Wed, Sep 21, 2011 - Page 10 News List

GM board holds meeting in China

COOPERATION:The choice of Shanghai reflects China’s crucial status as the world’s biggest market for sales of new vehicles and GM’s deepening relations with SAIC

AP, SHANGHAI

The board of directors of General Motors Co (GM) met in Shanghai in its first-ever meeting outside the US as the automaker prepares to further deepen cooperation with its flagship Chinese partner.

GM chairman Dan Akerson also met on Monday with more than 700 employees at GM’s campus in Shanghai’s eastern suburbs, the company said in a release on its Web site.

The choice of China for the board meeting reflects the country’s crucial status as the world’s biggest market for sales of new vehicles, despite a recent decline from double-digit growth.

Akerson’s arrival at the board meeting in an EN-V electric concept car highlights the company’s aspirations to expand sales of so-called “new energy” vehicles in China.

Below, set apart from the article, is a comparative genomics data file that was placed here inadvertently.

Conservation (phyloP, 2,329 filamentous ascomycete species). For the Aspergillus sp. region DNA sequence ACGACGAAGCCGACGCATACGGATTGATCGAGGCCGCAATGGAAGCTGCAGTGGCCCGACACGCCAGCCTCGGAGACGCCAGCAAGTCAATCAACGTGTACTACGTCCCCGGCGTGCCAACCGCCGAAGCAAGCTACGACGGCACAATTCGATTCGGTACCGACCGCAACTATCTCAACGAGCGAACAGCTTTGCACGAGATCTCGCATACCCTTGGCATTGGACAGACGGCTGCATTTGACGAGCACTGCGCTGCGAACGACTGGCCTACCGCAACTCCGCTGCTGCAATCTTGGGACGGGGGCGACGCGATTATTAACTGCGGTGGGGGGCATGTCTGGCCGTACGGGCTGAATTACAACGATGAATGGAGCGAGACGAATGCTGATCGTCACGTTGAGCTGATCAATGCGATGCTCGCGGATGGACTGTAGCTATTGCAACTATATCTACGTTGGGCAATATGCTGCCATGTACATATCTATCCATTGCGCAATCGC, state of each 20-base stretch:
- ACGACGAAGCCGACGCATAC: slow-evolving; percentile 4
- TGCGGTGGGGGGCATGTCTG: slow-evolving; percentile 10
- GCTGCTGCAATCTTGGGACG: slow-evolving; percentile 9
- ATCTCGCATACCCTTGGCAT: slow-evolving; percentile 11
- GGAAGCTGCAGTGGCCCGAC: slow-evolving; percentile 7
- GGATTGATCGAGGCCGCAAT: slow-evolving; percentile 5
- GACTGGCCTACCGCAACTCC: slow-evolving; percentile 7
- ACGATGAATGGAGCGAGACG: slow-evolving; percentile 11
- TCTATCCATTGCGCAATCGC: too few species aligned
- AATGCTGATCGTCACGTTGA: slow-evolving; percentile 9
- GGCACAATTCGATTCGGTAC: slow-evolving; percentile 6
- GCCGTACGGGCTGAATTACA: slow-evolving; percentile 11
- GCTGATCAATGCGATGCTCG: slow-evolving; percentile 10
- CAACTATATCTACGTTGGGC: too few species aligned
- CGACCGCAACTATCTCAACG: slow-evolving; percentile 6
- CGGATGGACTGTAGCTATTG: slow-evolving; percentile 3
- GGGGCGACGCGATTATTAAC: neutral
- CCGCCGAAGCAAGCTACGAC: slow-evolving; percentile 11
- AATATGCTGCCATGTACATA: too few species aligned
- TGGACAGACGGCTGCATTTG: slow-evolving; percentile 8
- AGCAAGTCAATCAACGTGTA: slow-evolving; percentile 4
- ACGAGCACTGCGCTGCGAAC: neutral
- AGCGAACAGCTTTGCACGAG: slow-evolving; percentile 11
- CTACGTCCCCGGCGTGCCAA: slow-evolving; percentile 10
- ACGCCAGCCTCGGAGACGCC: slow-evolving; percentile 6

General Motors is due to launch sales of its Chevrolet Volt in China later this year, but market prospects for the car are clouded by concerns that China may require the company to share key proprietary technology with its flagship partner, Shanghai Automotive Industrial Corp (SAIC, 上海汽車), in order for the Volt to qualify for new energy vehicle subsidies.

The issue has raised complaints from US lawmakers, who contend such requirements are unfair and may violate world trade rules.

The meeting came as GM and state-owned SAIC were preparing yesterday to sign a new technical cooperation agreement. Details were not yet available.

Shanghai is the site of GM’s international headquarters and its highly successful venture with SAIC, which on Monday rolled out its 5 millionth vehicle since it began production in late 1998.

An explosion in Chinese demand and sluggish sales in the recession-stricken West helped China overtake the US as the largest car market in 2009.

Last year, sales of passenger vehicles, excluding large buses, jumped by a third to 13.7 million vehicles.

Although growth in the overall market has slowed in recent months, GM’s sales in China still jumped 13.4 percent in August from a year earlier to a record 205,885 vehicles.

A large share of the company’s growth has come from sales of its minivehicles in another venture, SAIC-GM-Wuling. However, strong demand for foreign-brand sedans and sport-utility vehicles has also helped.

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